As far as I understand, there are two main reasons for having lower temperatures in winter :

  1. shorter days, so the sun has less time to heat the earth
  2. smaller angle of incidence, so the energy from the sunlight is absorbed in a larger area on the ground

Which of these has a bigger effect? Does it depend on the latitude?


The smaller angle of incidence should have the greater effect, otherwise during the summer the northernmost regions (in the boreal emisphere) would be hotter than the southern ones, and, believe me, northern Scotland in August is still colder than southern Italy in March. Or think about the Poles: they have six months of summer, but are still freezingly cold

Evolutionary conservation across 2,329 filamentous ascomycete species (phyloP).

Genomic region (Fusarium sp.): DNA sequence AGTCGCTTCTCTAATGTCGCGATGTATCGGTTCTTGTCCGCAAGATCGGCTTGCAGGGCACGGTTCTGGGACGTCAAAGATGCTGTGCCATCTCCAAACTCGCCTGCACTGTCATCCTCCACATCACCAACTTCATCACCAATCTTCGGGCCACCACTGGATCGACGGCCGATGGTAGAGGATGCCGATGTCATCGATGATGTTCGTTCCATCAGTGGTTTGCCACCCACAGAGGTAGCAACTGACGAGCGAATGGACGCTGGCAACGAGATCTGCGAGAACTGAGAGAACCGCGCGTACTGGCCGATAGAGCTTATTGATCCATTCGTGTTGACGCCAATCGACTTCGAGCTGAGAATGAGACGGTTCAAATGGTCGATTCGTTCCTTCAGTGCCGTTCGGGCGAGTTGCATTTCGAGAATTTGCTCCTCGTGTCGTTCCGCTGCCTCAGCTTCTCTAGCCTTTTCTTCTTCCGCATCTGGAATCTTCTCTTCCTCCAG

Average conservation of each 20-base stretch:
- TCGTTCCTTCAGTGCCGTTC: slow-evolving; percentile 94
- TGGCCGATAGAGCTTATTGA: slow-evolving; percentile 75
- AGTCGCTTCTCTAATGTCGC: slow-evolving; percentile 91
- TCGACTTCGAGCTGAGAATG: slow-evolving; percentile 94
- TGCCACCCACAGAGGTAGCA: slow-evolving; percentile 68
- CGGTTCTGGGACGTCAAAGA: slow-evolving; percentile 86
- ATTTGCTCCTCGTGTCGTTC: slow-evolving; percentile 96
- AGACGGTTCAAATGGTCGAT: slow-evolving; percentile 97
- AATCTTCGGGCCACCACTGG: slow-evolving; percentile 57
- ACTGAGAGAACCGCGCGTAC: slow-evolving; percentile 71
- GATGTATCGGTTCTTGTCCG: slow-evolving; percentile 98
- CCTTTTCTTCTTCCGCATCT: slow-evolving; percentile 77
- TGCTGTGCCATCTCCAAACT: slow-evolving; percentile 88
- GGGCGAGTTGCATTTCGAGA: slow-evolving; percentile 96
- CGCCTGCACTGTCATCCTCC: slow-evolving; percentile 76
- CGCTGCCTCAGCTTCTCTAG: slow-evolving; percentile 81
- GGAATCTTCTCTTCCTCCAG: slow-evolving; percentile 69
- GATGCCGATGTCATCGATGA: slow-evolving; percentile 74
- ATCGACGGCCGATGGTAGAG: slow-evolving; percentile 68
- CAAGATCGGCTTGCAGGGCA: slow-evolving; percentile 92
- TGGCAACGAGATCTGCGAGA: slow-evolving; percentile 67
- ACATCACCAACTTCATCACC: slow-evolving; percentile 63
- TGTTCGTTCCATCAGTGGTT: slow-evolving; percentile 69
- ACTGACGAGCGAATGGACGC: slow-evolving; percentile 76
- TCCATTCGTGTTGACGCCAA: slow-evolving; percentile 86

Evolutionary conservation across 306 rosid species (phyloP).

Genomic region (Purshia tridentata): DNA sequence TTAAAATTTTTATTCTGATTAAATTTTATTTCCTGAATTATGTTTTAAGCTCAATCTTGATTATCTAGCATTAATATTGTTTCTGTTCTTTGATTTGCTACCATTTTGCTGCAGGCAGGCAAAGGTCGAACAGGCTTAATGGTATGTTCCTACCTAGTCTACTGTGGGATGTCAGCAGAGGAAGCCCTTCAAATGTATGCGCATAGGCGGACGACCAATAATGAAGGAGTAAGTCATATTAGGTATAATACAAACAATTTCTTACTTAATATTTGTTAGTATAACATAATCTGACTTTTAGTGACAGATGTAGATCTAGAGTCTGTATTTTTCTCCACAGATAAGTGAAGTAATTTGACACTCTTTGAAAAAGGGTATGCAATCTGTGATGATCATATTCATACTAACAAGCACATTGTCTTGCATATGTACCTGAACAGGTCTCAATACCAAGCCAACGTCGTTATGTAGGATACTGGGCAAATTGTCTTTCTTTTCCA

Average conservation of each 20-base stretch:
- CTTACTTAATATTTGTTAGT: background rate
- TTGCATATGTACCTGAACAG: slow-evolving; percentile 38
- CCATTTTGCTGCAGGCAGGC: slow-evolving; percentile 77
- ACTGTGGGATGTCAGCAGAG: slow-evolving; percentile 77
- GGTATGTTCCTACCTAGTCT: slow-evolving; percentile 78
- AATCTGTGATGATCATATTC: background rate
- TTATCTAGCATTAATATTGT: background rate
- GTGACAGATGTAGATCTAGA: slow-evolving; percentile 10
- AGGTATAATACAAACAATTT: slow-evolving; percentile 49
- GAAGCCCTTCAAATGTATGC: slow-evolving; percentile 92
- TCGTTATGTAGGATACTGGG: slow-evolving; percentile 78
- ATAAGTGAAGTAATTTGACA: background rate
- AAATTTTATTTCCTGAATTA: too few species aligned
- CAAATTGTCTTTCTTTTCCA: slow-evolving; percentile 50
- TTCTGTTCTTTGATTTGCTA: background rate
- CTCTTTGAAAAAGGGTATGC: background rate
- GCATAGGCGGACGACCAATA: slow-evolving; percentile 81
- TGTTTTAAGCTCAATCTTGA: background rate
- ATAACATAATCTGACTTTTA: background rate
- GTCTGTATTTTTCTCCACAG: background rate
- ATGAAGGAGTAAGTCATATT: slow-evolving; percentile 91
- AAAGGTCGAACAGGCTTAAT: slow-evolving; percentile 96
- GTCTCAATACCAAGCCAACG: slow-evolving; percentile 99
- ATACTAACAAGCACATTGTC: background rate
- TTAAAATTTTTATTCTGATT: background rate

• $\begingroup$ This is inconclusive: the poles have zero-length days in winter. $\endgroup$ – Ruslan Dec 4 '16 at 18:29
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    $\begingroup$ My point is that if irradiation time was the principal cause you would have much warmer summers in the north. $\endgroup$ – Luca Dec 4 '16 at 18:57
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    $\begingroup$ Good point. Could be interesting to see some equations. $\endgroup$ – user1583209 Dec 4 '16 at 21:21
  • $\begingroup$ The formulas for daytime length are physics.stackexchange.com/questions/28563/… and $\endgroup$ – Luca Dec 4 '16 at 22:56
  • $\begingroup$ Find all the equations at Solar Radiation Calculation.pdf - ResearchGate (you may google it) $\endgroup$ – Luca Dec 4 '16 at 23:12

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